Monday, June 05, 2017

Molding behavior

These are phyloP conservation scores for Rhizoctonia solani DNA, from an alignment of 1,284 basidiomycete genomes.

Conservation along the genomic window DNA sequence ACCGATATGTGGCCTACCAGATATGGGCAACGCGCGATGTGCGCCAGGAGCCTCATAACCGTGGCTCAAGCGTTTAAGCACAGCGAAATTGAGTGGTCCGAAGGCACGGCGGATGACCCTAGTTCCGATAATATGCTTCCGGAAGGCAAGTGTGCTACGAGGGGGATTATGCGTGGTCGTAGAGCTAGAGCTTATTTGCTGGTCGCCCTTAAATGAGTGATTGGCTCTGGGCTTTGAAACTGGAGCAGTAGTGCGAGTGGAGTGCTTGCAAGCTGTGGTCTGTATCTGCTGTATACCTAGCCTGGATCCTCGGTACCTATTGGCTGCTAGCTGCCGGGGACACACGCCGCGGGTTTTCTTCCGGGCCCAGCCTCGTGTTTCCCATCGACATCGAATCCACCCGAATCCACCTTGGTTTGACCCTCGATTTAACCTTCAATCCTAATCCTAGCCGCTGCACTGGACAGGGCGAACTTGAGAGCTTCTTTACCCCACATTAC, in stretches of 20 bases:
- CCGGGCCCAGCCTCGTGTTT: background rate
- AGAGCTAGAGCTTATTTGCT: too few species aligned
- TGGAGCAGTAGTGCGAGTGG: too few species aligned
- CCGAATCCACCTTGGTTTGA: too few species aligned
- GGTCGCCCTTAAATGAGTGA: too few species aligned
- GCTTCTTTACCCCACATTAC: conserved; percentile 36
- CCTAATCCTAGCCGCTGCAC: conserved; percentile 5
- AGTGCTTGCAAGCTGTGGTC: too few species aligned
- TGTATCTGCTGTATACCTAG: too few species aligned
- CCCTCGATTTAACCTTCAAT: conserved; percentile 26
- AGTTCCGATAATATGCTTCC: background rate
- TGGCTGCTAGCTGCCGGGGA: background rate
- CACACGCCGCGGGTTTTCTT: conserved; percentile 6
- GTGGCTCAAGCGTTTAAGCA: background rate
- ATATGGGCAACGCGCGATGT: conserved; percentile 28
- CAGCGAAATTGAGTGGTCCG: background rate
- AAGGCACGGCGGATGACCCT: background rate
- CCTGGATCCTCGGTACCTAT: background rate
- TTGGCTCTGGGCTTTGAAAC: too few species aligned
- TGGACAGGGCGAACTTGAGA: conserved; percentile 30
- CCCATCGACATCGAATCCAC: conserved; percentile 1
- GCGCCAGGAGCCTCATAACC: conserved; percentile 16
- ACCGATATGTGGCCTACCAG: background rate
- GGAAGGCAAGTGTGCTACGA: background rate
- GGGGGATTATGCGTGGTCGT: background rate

These distinctive terms that were developed to express condemnation of child sexual abuse appear also in text of other early Christian writers such as Justin, Tatian, Theophilus, Clement of Alexandria, and Origen, all from the second and third centuries AD. Sometimes they serve to illustrate “Gentile/pagan” depravity, and they form “a part of the apologetical battery thrown up at the Greco-Roman opponents of the Christians.” But the earliest uses in Didache and Barnabus show that the originating purposes in relabeling “pederasty” as “child (sexual) corruption” included also the concern to discourage the practice among Christians. In short, the terms are not simply ancient Christian propaganda against outsiders. They also reflect a collective effort to shape Christian behavior over against the practices tolerated in the wider culture, an effort that even included innovations in the vocabulary of sexual behavior.— Destroyer of the gods: Early Christian Distinctiveness in the Roman World, page 168

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